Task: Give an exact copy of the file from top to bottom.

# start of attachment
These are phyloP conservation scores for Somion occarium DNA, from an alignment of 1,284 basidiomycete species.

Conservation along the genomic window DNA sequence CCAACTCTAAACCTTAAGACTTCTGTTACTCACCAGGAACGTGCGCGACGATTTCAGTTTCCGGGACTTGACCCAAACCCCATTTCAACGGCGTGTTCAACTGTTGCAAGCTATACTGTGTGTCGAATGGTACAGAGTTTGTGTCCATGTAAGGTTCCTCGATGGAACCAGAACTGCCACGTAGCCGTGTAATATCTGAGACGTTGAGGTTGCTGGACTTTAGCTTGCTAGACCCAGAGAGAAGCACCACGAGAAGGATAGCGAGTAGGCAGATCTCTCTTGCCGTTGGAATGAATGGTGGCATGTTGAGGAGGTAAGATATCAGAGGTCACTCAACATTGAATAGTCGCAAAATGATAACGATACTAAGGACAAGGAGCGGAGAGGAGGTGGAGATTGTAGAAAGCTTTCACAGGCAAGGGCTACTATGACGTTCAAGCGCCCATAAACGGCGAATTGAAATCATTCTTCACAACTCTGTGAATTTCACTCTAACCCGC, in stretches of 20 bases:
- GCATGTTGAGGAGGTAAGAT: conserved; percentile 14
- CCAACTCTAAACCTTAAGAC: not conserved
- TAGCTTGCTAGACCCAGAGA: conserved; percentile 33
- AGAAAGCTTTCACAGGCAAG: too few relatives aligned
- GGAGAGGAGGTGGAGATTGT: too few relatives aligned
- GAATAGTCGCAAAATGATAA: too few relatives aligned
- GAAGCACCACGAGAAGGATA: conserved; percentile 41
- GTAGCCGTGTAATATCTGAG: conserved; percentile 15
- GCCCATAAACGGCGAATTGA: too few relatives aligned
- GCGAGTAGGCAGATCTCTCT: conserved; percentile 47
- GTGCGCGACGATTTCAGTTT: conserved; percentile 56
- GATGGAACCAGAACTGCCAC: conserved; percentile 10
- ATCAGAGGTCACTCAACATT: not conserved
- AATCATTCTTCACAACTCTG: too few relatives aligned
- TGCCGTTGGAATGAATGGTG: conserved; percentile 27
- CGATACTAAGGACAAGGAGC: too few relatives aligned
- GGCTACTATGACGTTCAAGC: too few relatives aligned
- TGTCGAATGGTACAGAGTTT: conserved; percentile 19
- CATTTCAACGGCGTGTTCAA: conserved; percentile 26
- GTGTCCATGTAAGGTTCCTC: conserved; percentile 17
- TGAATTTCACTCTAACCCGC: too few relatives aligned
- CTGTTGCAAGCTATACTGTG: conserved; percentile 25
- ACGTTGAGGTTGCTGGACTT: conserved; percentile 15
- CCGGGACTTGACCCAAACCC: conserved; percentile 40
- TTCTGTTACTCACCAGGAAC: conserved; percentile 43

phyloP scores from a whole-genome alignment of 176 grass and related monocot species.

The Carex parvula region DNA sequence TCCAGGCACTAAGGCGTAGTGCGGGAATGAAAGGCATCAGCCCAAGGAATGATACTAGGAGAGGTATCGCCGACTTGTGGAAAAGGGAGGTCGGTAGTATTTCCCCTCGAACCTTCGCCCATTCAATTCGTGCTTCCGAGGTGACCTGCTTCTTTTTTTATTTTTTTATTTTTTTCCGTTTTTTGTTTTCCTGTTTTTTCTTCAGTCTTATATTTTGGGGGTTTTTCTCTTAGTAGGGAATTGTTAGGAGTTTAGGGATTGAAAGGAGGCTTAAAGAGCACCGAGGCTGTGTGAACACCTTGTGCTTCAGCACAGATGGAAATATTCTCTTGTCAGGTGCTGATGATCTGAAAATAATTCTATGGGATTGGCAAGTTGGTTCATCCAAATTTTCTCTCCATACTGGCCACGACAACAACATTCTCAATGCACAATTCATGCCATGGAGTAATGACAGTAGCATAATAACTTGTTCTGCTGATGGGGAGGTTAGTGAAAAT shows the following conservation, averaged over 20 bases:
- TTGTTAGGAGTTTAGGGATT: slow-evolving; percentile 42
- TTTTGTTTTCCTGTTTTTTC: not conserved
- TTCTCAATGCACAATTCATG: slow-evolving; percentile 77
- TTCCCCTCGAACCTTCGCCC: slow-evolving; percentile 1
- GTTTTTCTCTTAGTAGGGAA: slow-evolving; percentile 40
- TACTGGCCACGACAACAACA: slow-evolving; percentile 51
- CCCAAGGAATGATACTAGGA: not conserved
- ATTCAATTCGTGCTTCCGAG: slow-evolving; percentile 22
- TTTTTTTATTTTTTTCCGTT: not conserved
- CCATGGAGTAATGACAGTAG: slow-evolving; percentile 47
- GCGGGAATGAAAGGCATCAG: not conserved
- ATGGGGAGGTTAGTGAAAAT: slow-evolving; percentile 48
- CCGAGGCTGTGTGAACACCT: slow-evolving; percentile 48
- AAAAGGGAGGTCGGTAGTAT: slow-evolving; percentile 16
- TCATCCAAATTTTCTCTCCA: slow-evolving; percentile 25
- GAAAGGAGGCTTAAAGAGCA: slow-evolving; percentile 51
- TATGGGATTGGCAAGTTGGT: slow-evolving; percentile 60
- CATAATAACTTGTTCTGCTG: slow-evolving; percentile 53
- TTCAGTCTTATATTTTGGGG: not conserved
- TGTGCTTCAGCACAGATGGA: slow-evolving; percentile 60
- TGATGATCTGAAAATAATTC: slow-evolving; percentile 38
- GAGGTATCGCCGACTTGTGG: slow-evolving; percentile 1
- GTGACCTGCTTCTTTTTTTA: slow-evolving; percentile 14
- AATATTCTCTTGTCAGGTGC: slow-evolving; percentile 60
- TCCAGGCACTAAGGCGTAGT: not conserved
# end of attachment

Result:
These are phyloP conservation scores for Somion occarium DNA, from an alignment of 1,284 basidiomycete species.

Conservation along the genomic window DNA sequence CCAACTCTAAACCTTAAGACTTCTGTTACTCACCAGGAACGTGCGCGACGATTTCAGTTTCCGGGACTTGACCCAAACCCCATTTCAACGGCGTGTTCAACTGTTGCAAGCTATACTGTGTGTCGAATGGTACAGAGTTTGTGTCCATGTAAGGTTCCTCGATGGAACCAGAACTGCCACGTAGCCGTGTAATATCTGAGACGTTGAGGTTGCTGGACTTTAGCTTGCTAGACCCAGAGAGAAGCACCACGAGAAGGATAGCGAGTAGGCAGATCTCTCTTGCCGTTGGAATGAATGGTGGCATGTTGAGGAGGTAAGATATCAGAGGTCACTCAACATTGAATAGTCGCAAAATGATAACGATACTAAGGACAAGGAGCGGAGAGGAGGTGGAGATTGTAGAAAGCTTTCACAGGCAAGGGCTACTATGACGTTCAAGCGCCCATAAACGGCGAATTGAAATCATTCTTCACAACTCTGTGAATTTCACTCTAACCCGC, in stretches of 20 bases:
- GCATGTTGAGGAGGTAAGAT: conserved; percentile 14
- CCAACTCTAAACCTTAAGAC: not conserved
- TAGCTTGCTAGACCCAGAGA: conserved; percentile 33
- AGAAAGCTTTCACAGGCAAG: too few relatives aligned
- GGAGAGGAGGTGGAGATTGT: too few relatives aligned
- GAATAGTCGCAAAATGATAA: too few relatives aligned
- GAAGCACCACGAGAAGGATA: conserved; percentile 41
- GTAGCCGTGTAATATCTGAG: conserved; percentile 15
- GCCCATAAACGGCGAATTGA: too few relatives aligned
- GCGAGTAGGCAGATCTCTCT: conserved; percentile 47
- GTGCGCGACGATTTCAGTTT: conserved; percentile 56
- GATGGAACCAGAACTGCCAC: conserved; percentile 10
- ATCAGAGGTCACTCAACATT: not conserved
- AATCATTCTTCACAACTCTG: too few relatives aligned
- TGCCGTTGGAATGAATGGTG: conserved; percentile 27
- CGATACTAAGGACAAGGAGC: too few relatives aligned
- GGCTACTATGACGTTCAAGC: too few relatives aligned
- TGTCGAATGGTACAGAGTTT: conserved; percentile 19
- CATTTCAACGGCGTGTTCAA: conserved; percentile 26
- GTGTCCATGTAAGGTTCCTC: conserved; percentile 17
- TGAATTTCACTCTAACCCGC: too few relatives aligned
- CTGTTGCAAGCTATACTGTG: conserved; percentile 25
- ACGTTGAGGTTGCTGGACTT: conserved; percentile 15
- CCGGGACTTGACCCAAACCC: conserved; percentile 40
- TTCTGTTACTCACCAGGAAC: conserved; percentile 43

phyloP scores from a whole-genome alignment of 176 grass and related monocot species.

The Carex parvula region DNA sequence TCCAGGCACTAAGGCGTAGTGCGGGAATGAAAGGCATCAGCCCAAGGAATGATACTAGGAGAGGTATCGCCGACTTGTGGAAAAGGGAGGTCGGTAGTATTTCCCCTCGAACCTTCGCCCATTCAATTCGTGCTTCCGAGGTGACCTGCTTCTTTTTTTATTTTTTTATTTTTTTCCGTTTTTTGTTTTCCTGTTTTTTCTTCAGTCTTATATTTTGGGGGTTTTTCTCTTAGTAGGGAATTGTTAGGAGTTTAGGGATTGAAAGGAGGCTTAAAGAGCACCGAGGCTGTGTGAACACCTTGTGCTTCAGCACAGATGGAAATATTCTCTTGTCAGGTGCTGATGATCTGAAAATAATTCTATGGGATTGGCAAGTTGGTTCATCCAAATTTTCTCTCCATACTGGCCACGACAACAACATTCTCAATGCACAATTCATGCCATGGAGTAATGACAGTAGCATAATAACTTGTTCTGCTGATGGGGAGGTTAGTGAAAAT shows the following conservation, averaged over 20 bases:
- TTGTTAGGAGTTTAGGGATT: slow-evolving; percentile 42
- TTTTGTTTTCCTGTTTTTTC: not conserved
- TTCTCAATGCACAATTCATG: slow-evolving; percentile 77
- TTCCCCTCGAACCTTCGCCC: slow-evolving; percentile 1
- GTTTTTCTCTTAGTAGGGAA: slow-evolving; percentile 40
- TACTGGCCACGACAACAACA: slow-evolving; percentile 51
- CCCAAGGAATGATACTAGGA: not conserved
- ATTCAATTCGTGCTTCCGAG: slow-evolving; percentile 22
- TTTTTTTATTTTTTTCCGTT: not conserved
- CCATGGAGTAATGACAGTAG: slow-evolving; percentile 47
- GCGGGAATGAAAGGCATCAG: not conserved
- ATGGGGAGGTTAGTGAAAAT: slow-evolving; percentile 48
- CCGAGGCTGTGTGAACACCT: slow-evolving; percentile 48
- AAAAGGGAGGTCGGTAGTAT: slow-evolving; percentile 16
- TCATCCAAATTTTCTCTCCA: slow-evolving; percentile 25
- GAAAGGAGGCTTAAAGAGCA: slow-evolving; percentile 51
- TATGGGATTGGCAAGTTGGT: slow-evolving; percentile 60
- CATAATAACTTGTTCTGCTG: slow-evolving; percentile 53
- TTCAGTCTTATATTTTGGGG: not conserved
- TGTGCTTCAGCACAGATGGA: slow-evolving; percentile 60
- TGATGATCTGAAAATAATTC: slow-evolving; percentile 38
- GAGGTATCGCCGACTTGTGG: slow-evolving; percentile 1
- GTGACCTGCTTCTTTTTTTA: slow-evolving; percentile 14
- AATATTCTCTTGTCAGGTGC: slow-evolving; percentile 60
- TCCAGGCACTAAGGCGTAGT: not conserved